I didn’t know what to do for her. Or to her. Or with her. She cried, a lot. She thought I didn’t know, didn’t notice, or maybe just didn’t care.
I saw her dancing in the rain one Saturday afternoon, nude. Not a stitch on her, and dancing by the creek, red welts rising on her skin from the biting mosquitoes. She never danced. I watched, and marveled that she could dance and still look sad.
When the rain let up, she stopped and stared at the creek flowing and bubbling over big flat mossy rocks. I called her name without using my voice, and she turned, but then looked away again. I wondered where she was in her head, that she could stand there and ignore the itchy bites and not worry that she was naked.
I envied her lack of self-consciousness. I pulled my heavy cardigan around my shoulders, even though it was hot and muggy out. I hid in its folds like a turtle hides inside its mobile home.
Sometimes I could feel her tugging at me, begging. I was stubborn though. And while she cried openly and danced naked in the rain, I kept what I felt a secret, no matter what it was. Like when mama passed last month. She threw herself on mama’s bed, on top of her lifeless body, and screamed. But no one saw her. They saw me, stood in the doorway, afraid to go in. I felt my heart crumble into dust. People brushed by me, and said excuse me, and asked if I wasn’t going to go in and say goodbye… but I was frozen to that spot, and unable to show that I felt anything.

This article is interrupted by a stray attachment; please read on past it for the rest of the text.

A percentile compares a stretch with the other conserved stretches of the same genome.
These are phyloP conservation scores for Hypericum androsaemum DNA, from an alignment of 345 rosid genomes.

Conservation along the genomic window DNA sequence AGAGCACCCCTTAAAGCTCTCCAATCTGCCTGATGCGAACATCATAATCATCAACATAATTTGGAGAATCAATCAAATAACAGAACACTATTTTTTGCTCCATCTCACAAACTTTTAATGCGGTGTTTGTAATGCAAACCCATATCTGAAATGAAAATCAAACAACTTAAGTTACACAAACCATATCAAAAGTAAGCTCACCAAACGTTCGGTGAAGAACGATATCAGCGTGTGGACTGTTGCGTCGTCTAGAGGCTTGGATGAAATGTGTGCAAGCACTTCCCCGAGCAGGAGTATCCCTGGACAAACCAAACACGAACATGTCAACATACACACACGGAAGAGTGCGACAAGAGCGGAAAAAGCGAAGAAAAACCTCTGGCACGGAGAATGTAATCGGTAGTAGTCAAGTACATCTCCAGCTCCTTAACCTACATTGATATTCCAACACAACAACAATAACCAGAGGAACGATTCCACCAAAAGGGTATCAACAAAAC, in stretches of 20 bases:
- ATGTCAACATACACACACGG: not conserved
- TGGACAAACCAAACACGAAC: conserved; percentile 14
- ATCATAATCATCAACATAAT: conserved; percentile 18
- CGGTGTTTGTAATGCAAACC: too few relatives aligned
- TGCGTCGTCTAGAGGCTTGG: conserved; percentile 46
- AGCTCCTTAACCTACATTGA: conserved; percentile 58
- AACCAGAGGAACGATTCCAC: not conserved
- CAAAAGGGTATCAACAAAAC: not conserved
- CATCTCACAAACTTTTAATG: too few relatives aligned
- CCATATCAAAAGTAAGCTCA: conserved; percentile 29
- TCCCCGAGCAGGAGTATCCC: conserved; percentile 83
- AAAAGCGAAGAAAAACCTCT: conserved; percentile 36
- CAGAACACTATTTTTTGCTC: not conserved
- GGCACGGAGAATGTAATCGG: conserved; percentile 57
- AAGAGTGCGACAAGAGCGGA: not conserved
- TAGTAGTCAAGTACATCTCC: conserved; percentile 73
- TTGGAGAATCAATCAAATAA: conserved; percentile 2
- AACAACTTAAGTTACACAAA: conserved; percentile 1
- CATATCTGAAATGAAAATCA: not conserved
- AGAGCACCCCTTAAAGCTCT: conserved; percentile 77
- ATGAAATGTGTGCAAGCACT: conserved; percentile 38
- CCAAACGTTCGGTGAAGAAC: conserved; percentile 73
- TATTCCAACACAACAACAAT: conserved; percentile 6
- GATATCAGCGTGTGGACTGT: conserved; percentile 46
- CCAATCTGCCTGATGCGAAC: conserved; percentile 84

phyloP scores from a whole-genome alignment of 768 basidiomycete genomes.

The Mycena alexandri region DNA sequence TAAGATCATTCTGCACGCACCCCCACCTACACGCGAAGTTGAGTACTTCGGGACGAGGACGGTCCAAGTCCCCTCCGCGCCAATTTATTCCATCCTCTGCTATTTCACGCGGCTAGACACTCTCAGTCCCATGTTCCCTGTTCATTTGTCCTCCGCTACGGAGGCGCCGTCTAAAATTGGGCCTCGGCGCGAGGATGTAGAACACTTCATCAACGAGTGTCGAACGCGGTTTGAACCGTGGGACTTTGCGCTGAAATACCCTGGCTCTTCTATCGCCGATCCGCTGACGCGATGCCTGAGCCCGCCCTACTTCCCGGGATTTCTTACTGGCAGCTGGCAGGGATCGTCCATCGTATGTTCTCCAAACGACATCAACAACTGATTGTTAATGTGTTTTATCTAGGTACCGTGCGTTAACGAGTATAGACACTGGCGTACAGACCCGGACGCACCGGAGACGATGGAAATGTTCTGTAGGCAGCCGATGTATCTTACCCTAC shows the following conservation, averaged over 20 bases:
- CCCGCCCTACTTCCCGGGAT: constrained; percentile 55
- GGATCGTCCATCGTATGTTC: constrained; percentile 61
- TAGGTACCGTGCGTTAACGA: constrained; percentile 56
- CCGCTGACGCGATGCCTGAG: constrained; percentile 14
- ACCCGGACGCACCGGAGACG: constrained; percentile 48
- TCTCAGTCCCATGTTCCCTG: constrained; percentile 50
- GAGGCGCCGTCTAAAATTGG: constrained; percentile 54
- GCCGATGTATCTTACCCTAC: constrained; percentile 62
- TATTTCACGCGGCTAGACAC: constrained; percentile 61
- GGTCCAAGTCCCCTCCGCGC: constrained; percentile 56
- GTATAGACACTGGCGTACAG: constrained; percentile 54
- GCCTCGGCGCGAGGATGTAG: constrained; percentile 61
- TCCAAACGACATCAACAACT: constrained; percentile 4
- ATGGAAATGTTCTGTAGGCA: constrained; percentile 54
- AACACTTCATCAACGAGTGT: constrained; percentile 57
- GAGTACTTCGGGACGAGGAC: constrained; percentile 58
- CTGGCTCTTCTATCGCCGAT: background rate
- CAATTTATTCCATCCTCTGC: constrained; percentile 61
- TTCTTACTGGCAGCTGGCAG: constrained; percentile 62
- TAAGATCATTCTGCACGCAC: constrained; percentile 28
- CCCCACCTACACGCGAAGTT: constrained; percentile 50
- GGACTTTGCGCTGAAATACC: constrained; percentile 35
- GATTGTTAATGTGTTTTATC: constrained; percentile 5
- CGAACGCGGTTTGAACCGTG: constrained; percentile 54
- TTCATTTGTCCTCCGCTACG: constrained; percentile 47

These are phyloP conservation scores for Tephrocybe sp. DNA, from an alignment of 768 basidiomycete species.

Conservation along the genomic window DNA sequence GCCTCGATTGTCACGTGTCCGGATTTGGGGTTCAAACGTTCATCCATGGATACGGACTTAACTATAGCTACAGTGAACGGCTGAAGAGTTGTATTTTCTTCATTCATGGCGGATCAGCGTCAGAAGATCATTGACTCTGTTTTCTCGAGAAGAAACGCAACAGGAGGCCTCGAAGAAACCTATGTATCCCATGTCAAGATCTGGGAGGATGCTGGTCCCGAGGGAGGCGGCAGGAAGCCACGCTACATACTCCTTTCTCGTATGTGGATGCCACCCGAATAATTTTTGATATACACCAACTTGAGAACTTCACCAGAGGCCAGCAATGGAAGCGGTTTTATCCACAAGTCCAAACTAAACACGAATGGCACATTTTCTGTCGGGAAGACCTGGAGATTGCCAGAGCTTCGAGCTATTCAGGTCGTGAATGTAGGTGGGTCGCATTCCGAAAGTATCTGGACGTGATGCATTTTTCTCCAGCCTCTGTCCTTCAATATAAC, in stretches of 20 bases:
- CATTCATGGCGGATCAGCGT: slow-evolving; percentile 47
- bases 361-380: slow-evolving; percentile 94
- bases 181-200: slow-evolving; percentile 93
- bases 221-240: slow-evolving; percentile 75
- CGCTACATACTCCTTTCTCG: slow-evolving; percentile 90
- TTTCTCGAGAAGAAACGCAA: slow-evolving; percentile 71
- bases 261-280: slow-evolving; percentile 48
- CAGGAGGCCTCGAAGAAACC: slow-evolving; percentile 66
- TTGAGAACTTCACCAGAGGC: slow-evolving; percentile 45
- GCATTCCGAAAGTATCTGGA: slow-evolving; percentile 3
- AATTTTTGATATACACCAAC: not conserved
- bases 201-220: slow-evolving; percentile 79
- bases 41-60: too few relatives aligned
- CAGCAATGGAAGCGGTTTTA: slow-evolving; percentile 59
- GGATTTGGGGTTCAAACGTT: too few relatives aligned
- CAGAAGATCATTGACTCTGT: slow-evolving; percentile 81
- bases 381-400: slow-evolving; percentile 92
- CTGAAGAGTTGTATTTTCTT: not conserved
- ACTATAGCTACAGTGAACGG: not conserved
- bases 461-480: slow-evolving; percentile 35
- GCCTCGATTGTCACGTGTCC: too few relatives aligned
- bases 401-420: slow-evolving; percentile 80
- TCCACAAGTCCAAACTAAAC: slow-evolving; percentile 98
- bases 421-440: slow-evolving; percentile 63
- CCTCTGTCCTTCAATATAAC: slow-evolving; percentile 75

My brother said, “You never did love her anyways.” His tone smacked with accusation.
Maybe he was right.
I finally went in and pulled her off, because no one else was going to. I didn’t look at mama though. Just took hold of her thin shoulders and took her out, through the little crowd of empty-faced relatives, back to our room. We sat together on the side of the bed and I held her while she cried.
Of course I cared. She was a part of me. Maybe the only part of me that was real.